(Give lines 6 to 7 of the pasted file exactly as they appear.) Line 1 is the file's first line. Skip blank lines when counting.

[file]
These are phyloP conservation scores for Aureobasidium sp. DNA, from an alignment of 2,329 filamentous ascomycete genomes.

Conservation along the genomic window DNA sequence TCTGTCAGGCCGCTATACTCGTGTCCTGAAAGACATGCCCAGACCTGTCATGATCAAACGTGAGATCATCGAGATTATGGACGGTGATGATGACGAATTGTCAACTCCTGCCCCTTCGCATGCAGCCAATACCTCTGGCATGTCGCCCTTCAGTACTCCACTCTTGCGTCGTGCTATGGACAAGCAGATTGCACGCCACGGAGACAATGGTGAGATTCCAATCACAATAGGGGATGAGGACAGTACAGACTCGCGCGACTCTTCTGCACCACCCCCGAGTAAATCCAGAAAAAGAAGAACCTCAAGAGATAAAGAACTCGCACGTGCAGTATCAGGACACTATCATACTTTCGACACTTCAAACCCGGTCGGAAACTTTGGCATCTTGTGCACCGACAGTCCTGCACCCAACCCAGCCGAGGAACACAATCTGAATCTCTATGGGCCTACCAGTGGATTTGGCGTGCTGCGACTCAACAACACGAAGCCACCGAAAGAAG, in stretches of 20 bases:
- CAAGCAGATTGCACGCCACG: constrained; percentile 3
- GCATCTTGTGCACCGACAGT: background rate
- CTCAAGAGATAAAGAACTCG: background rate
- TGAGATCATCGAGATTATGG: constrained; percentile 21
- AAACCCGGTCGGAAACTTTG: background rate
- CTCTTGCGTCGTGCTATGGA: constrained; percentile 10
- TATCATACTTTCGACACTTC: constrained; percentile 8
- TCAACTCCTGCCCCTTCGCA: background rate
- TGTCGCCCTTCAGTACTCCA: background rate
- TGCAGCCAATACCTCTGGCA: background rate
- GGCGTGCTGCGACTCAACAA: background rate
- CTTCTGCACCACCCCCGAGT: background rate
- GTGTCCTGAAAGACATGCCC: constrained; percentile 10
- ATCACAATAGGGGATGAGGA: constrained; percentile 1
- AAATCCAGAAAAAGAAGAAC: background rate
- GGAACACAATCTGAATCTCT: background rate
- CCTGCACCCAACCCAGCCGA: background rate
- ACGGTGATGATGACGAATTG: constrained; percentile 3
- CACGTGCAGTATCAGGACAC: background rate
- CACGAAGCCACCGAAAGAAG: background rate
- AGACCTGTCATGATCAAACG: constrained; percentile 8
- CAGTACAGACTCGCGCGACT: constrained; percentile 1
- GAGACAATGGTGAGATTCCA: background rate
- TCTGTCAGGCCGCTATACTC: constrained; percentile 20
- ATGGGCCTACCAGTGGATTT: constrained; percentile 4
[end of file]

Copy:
- TGAGATCATCGAGATTATGG: constrained; percentile 21
- AAACCCGGTCGGAAACTTTG: background rate